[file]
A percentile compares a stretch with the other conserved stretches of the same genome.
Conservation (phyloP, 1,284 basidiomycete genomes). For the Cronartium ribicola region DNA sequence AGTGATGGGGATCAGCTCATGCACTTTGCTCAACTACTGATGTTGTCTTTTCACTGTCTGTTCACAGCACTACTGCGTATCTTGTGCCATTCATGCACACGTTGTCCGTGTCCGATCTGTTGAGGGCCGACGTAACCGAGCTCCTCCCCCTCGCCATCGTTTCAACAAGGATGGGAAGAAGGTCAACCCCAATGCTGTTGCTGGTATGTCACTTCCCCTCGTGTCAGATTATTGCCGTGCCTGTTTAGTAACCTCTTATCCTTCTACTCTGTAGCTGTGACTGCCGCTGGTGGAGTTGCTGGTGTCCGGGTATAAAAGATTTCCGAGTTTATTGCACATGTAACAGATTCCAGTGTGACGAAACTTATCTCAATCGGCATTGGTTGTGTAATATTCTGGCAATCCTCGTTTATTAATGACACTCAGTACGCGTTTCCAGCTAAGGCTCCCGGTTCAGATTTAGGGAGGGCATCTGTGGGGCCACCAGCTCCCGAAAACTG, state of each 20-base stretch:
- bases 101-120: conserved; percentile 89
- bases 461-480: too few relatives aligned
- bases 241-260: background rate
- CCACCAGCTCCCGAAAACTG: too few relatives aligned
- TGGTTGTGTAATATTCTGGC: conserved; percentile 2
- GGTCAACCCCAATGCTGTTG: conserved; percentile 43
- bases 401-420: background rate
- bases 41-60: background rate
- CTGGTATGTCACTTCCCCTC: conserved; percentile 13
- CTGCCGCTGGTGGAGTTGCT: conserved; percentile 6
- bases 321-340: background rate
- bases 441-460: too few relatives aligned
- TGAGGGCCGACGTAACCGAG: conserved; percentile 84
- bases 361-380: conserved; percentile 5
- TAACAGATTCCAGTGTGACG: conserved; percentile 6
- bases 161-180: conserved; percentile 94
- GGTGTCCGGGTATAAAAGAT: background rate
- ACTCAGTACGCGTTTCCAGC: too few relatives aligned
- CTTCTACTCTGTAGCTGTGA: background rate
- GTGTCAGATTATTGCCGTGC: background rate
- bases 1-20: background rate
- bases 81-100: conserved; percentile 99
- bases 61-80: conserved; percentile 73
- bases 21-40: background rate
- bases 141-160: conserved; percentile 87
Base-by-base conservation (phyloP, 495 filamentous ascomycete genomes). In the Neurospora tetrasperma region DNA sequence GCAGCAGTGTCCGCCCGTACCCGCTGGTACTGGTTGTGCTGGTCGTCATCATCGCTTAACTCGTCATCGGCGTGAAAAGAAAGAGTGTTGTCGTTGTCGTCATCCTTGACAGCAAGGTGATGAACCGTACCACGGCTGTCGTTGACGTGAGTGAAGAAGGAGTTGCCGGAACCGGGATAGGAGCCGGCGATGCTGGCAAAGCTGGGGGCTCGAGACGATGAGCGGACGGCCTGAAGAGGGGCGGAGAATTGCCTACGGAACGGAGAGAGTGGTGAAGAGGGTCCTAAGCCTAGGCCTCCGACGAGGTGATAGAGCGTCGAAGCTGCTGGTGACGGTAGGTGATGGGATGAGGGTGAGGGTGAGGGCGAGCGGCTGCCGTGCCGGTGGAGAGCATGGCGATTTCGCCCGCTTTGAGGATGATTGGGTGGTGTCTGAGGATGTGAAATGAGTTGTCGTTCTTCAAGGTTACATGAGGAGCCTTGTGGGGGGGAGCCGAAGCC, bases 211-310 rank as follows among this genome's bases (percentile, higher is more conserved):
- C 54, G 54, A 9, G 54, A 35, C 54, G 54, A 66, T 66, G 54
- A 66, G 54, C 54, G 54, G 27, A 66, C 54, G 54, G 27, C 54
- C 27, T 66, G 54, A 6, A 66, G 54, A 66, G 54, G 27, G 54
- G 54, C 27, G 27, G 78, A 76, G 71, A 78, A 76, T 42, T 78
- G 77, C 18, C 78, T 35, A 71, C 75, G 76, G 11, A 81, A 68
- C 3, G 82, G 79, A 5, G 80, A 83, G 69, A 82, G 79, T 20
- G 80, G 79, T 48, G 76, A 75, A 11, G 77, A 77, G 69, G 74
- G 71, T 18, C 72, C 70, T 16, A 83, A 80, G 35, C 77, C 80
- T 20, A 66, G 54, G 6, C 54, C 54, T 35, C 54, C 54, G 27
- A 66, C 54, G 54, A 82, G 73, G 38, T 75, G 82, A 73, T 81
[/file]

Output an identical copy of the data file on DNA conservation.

A percentile compares a stretch with the other conserved stretches of the same genome.
Conservation (phyloP, 1,284 basidiomycete genomes). For the Cronartium ribicola region DNA sequence AGTGATGGGGATCAGCTCATGCACTTTGCTCAACTACTGATGTTGTCTTTTCACTGTCTGTTCACAGCACTACTGCGTATCTTGTGCCATTCATGCACACGTTGTCCGTGTCCGATCTGTTGAGGGCCGACGTAACCGAGCTCCTCCCCCTCGCCATCGTTTCAACAAGGATGGGAAGAAGGTCAACCCCAATGCTGTTGCTGGTATGTCACTTCCCCTCGTGTCAGATTATTGCCGTGCCTGTTTAGTAACCTCTTATCCTTCTACTCTGTAGCTGTGACTGCCGCTGGTGGAGTTGCTGGTGTCCGGGTATAAAAGATTTCCGAGTTTATTGCACATGTAACAGATTCCAGTGTGACGAAACTTATCTCAATCGGCATTGGTTGTGTAATATTCTGGCAATCCTCGTTTATTAATGACACTCAGTACGCGTTTCCAGCTAAGGCTCCCGGTTCAGATTTAGGGAGGGCATCTGTGGGGCCACCAGCTCCCGAAAACTG, state of each 20-base stretch:
- bases 101-120: conserved; percentile 89
- bases 461-480: too few relatives aligned
- bases 241-260: background rate
- CCACCAGCTCCCGAAAACTG: too few relatives aligned
- TGGTTGTGTAATATTCTGGC: conserved; percentile 2
- GGTCAACCCCAATGCTGTTG: conserved; percentile 43
- bases 401-420: background rate
- bases 41-60: background rate
- CTGGTATGTCACTTCCCCTC: conserved; percentile 13
- CTGCCGCTGGTGGAGTTGCT: conserved; percentile 6
- bases 321-340: background rate
- bases 441-460: too few relatives aligned
- TGAGGGCCGACGTAACCGAG: conserved; percentile 84
- bases 361-380: conserved; percentile 5
- TAACAGATTCCAGTGTGACG: conserved; percentile 6
- bases 161-180: conserved; percentile 94
- GGTGTCCGGGTATAAAAGAT: background rate
- ACTCAGTACGCGTTTCCAGC: too few relatives aligned
- CTTCTACTCTGTAGCTGTGA: background rate
- GTGTCAGATTATTGCCGTGC: background rate
- bases 1-20: background rate
- bases 81-100: conserved; percentile 99
- bases 61-80: conserved; percentile 73
- bases 21-40: background rate
- bases 141-160: conserved; percentile 87
Base-by-base conservation (phyloP, 495 filamentous ascomycete genomes). In the Neurospora tetrasperma region DNA sequence GCAGCAGTGTCCGCCCGTACCCGCTGGTACTGGTTGTGCTGGTCGTCATCATCGCTTAACTCGTCATCGGCGTGAAAAGAAAGAGTGTTGTCGTTGTCGTCATCCTTGACAGCAAGGTGATGAACCGTACCACGGCTGTCGTTGACGTGAGTGAAGAAGGAGTTGCCGGAACCGGGATAGGAGCCGGCGATGCTGGCAAAGCTGGGGGCTCGAGACGATGAGCGGACGGCCTGAAGAGGGGCGGAGAATTGCCTACGGAACGGAGAGAGTGGTGAAGAGGGTCCTAAGCCTAGGCCTCCGACGAGGTGATAGAGCGTCGAAGCTGCTGGTGACGGTAGGTGATGGGATGAGGGTGAGGGTGAGGGCGAGCGGCTGCCGTGCCGGTGGAGAGCATGGCGATTTCGCCCGCTTTGAGGATGATTGGGTGGTGTCTGAGGATGTGAAATGAGTTGTCGTTCTTCAAGGTTACATGAGGAGCCTTGTGGGGGGGAGCCGAAGCC, bases 211-310 rank as follows among this genome's bases (percentile, higher is more conserved):
- C 54, G 54, A 9, G 54, A 35, C 54, G 54, A 66, T 66, G 54
- A 66, G 54, C 54, G 54, G 27, A 66, C 54, G 54, G 27, C 54
- C 27, T 66, G 54, A 6, A 66, G 54, A 66, G 54, G 27, G 54
- G 54, C 27, G 27, G 78, A 76, G 71, A 78, A 76, T 42, T 78
- G 77, C 18, C 78, T 35, A 71, C 75, G 76, G 11, A 81, A 68
- C 3, G 82, G 79, A 5, G 80, A 83, G 69, A 82, G 79, T 20
- G 80, G 79, T 48, G 76, A 75, A 11, G 77, A 77, G 69, G 74
- G 71, T 18, C 72, C 70, T 16, A 83, A 80, G 35, C 77, C 80
- T 20, A 66, G 54, G 6, C 54, C 54, T 35, C 54, C 54, G 27
- A 66, C 54, G 54, A 82, G 73, G 38, T 75, G 82, A 73, T 81